Background: In recent years, a trend in the use of tailor-made approaches and pragmatic trial methodology for evaluating effectiveness has been visible in programs ranging from large-scale national health prevention campaigns to community-based initiatives. Qualitative research is used more often for tailoring interventions towards communities and/or local care practices. This article systematically reviews the contribution of qualitative research in developing tailor-made community-based interventions in primary care evaluated by means of the pragmatic trial methodology.
Methods: A systematic search of Pubmed/Medline and Embase revealed 33 articles. Using a literature mapping process, the articles were arranged according to the development phases identified in the MRC framework for the development of complex interventions to improve health.
Results: The review showed qualitative research is mainly used to provide insight into the contextual circumstances of the interventions' implementation, delivery and evaluation. To a lesser extent, qualitative research findings are used for tailoring and improving the design of the interventions for a better fit with daily primary care practice. Moreover, most qualitative findings are used for tailoring the interventions' contextual circumstances so that the interventions are performed in practice as planned, rather than adjusted to local circumstances.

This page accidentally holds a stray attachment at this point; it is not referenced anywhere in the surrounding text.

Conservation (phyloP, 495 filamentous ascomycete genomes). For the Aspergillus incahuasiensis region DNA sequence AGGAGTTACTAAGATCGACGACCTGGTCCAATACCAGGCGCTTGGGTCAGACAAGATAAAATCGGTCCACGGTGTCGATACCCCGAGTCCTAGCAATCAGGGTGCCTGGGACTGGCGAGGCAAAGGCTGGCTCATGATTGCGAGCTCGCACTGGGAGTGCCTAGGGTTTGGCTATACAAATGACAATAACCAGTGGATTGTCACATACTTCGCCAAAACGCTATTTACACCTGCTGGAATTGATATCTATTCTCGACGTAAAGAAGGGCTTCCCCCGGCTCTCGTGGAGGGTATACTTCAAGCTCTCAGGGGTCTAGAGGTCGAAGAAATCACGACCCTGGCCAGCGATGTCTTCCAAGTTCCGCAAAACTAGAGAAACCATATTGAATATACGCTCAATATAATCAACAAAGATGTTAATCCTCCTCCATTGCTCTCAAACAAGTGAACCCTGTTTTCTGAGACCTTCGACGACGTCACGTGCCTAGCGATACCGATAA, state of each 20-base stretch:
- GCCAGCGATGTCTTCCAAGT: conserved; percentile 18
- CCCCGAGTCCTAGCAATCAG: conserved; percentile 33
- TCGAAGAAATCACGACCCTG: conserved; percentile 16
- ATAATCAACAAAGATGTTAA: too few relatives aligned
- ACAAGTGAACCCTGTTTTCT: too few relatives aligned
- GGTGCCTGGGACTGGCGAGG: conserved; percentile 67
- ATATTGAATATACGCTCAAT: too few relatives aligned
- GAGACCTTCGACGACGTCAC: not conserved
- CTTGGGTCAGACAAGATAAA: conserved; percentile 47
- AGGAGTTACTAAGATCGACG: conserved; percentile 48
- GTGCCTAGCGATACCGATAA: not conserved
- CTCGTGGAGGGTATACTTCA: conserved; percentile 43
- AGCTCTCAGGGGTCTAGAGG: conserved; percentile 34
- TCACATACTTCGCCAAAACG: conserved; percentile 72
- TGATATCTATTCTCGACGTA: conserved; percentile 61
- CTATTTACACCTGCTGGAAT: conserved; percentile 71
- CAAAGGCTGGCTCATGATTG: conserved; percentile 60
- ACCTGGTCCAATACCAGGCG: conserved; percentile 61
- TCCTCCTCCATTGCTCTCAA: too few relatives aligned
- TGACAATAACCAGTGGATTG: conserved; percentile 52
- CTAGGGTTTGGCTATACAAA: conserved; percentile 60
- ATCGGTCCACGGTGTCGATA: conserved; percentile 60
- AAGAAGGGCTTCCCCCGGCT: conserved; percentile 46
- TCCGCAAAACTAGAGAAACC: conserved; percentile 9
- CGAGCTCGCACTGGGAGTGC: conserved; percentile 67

Conclusions: Pragmatic trials seem to be oxymoronic. Although the pragmatic trial methodology establishes the effectiveness of interventions under natural, non-experimental conditions, no pragmatic fit is allowed. Qualitative research's contribution to the development of tailor-made community-based interventions lies in providing ongoing evaluations of the dilemmas faced in pragmatic trials and allowing for the development of true tailor-made interventions.